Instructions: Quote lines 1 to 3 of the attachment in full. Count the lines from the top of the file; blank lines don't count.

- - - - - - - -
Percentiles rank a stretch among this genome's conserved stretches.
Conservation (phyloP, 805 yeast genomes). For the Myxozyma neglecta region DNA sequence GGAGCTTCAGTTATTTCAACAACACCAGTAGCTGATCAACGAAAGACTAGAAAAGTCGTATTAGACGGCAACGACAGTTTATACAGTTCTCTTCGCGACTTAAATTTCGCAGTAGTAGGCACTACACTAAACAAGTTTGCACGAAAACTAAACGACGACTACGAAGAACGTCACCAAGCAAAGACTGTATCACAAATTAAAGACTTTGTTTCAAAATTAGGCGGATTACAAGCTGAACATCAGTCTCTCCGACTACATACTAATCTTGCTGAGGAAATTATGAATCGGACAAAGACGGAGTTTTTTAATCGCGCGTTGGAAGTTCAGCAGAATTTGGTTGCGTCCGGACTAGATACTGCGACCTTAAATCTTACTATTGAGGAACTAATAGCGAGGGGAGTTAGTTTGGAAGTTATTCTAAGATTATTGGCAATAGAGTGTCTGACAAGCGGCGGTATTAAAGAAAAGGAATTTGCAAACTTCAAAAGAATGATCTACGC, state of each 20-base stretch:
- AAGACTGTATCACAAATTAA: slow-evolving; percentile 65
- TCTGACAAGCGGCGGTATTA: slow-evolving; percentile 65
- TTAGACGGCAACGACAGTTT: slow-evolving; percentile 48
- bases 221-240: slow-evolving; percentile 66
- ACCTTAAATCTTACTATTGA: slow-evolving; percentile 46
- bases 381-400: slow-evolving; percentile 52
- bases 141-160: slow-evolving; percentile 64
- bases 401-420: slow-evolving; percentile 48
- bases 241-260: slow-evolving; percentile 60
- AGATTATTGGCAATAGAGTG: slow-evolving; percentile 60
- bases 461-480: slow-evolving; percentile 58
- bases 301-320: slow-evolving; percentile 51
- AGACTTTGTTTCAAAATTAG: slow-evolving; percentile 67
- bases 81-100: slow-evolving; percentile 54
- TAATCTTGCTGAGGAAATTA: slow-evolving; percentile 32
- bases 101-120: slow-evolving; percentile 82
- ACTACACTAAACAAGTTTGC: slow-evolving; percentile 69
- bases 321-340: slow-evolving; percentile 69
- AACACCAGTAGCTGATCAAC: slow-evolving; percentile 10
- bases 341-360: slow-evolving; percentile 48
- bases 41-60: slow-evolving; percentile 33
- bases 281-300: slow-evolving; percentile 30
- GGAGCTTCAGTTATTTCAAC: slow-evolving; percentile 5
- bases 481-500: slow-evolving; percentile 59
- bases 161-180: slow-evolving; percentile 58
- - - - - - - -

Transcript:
Percentiles rank a stretch among this genome's conserved stretches.
Conservation (phyloP, 805 yeast genomes). For the Myxozyma neglecta region DNA sequence GGAGCTTCAGTTATTTCAACAACACCAGTAGCTGATCAACGAAAGACTAGAAAAGTCGTATTAGACGGCAACGACAGTTTATACAGTTCTCTTCGCGACTTAAATTTCGCAGTAGTAGGCACTACACTAAACAAGTTTGCACGAAAACTAAACGACGACTACGAAGAACGTCACCAAGCAAAGACTGTATCACAAATTAAAGACTTTGTTTCAAAATTAGGCGGATTACAAGCTGAACATCAGTCTCTCCGACTACATACTAATCTTGCTGAGGAAATTATGAATCGGACAAAGACGGAGTTTTTTAATCGCGCGTTGGAAGTTCAGCAGAATTTGGTTGCGTCCGGACTAGATACTGCGACCTTAAATCTTACTATTGAGGAACTAATAGCGAGGGGAGTTAGTTTGGAAGTTATTCTAAGATTATTGGCAATAGAGTGTCTGACAAGCGGCGGTATTAAAGAAAAGGAATTTGCAAACTTCAAAAGAATGATCTACGC, state of each 20-base stretch:
- AAGACTGTATCACAAATTAA: slow-evolving; percentile 65